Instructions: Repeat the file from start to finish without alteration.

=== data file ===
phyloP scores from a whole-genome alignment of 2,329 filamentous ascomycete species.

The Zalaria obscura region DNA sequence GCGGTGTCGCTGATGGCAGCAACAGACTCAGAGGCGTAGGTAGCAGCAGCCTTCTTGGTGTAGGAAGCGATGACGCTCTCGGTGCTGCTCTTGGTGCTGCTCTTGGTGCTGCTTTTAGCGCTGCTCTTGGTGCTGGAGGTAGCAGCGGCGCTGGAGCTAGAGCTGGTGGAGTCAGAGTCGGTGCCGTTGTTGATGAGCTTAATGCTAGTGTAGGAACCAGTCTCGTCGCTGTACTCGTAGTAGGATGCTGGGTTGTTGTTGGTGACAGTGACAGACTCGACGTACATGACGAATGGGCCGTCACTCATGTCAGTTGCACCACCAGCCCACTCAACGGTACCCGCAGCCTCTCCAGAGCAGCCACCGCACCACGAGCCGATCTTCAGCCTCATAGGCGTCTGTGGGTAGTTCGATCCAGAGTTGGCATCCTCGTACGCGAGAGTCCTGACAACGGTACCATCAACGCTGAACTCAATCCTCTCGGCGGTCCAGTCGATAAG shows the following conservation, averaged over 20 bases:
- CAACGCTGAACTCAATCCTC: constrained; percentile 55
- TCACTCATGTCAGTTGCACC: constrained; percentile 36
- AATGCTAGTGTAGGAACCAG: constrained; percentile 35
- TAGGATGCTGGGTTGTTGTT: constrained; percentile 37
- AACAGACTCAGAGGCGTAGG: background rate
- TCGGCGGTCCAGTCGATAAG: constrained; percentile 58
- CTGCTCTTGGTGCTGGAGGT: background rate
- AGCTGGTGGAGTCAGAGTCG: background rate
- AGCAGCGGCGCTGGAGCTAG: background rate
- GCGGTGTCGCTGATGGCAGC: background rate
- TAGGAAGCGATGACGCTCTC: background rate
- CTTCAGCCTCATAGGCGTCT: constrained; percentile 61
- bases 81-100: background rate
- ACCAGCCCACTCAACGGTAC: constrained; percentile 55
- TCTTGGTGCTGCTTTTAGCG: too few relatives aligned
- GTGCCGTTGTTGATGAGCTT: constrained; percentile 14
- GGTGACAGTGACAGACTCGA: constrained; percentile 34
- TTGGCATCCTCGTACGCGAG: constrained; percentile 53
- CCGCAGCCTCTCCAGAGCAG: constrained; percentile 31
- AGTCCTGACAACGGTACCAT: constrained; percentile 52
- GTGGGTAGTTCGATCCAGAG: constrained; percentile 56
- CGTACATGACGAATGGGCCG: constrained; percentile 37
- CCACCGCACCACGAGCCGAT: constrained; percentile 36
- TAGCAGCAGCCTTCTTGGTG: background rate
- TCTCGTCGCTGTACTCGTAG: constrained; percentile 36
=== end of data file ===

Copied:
phyloP scores from a whole-genome alignment of 2,329 filamentous ascomycete species.

The Zalaria obscura region DNA sequence GCGGTGTCGCTGATGGCAGCAACAGACTCAGAGGCGTAGGTAGCAGCAGCCTTCTTGGTGTAGGAAGCGATGACGCTCTCGGTGCTGCTCTTGGTGCTGCTCTTGGTGCTGCTTTTAGCGCTGCTCTTGGTGCTGGAGGTAGCAGCGGCGCTGGAGCTAGAGCTGGTGGAGTCAGAGTCGGTGCCGTTGTTGATGAGCTTAATGCTAGTGTAGGAACCAGTCTCGTCGCTGTACTCGTAGTAGGATGCTGGGTTGTTGTTGGTGACAGTGACAGACTCGACGTACATGACGAATGGGCCGTCACTCATGTCAGTTGCACCACCAGCCCACTCAACGGTACCCGCAGCCTCTCCAGAGCAGCCACCGCACCACGAGCCGATCTTCAGCCTCATAGGCGTCTGTGGGTAGTTCGATCCAGAGTTGGCATCCTCGTACGCGAGAGTCCTGACAACGGTACCATCAACGCTGAACTCAATCCTCTCGGCGGTCCAGTCGATAAG shows the following conservation, averaged over 20 bases:
- CAACGCTGAACTCAATCCTC: constrained; percentile 55
- TCACTCATGTCAGTTGCACC: constrained; percentile 36
- AATGCTAGTGTAGGAACCAG: constrained; percentile 35
- TAGGATGCTGGGTTGTTGTT: constrained; percentile 37
- AACAGACTCAGAGGCGTAGG: background rate
- TCGGCGGTCCAGTCGATAAG: constrained; percentile 58
- CTGCTCTTGGTGCTGGAGGT: background rate
- AGCTGGTGGAGTCAGAGTCG: background rate
- AGCAGCGGCGCTGGAGCTAG: background rate
- GCGGTGTCGCTGATGGCAGC: background rate
- TAGGAAGCGATGACGCTCTC: background rate
- CTTCAGCCTCATAGGCGTCT: constrained; percentile 61
- bases 81-100: background rate
- ACCAGCCCACTCAACGGTAC: constrained; percentile 55
- TCTTGGTGCTGCTTTTAGCG: too few relatives aligned
- GTGCCGTTGTTGATGAGCTT: constrained; percentile 14
- GGTGACAGTGACAGACTCGA: constrained; percentile 34
- TTGGCATCCTCGTACGCGAG: constrained; percentile 53
- CCGCAGCCTCTCCAGAGCAG: constrained; percentile 31
- AGTCCTGACAACGGTACCAT: constrained; percentile 52
- GTGGGTAGTTCGATCCAGAG: constrained; percentile 56
- CGTACATGACGAATGGGCCG: constrained; percentile 37
- CCACCGCACCACGAGCCGAT: constrained; percentile 36
- TAGCAGCAGCCTTCTTGGTG: background rate
- TCTCGTCGCTGTACTCGTAG: constrained; percentile 36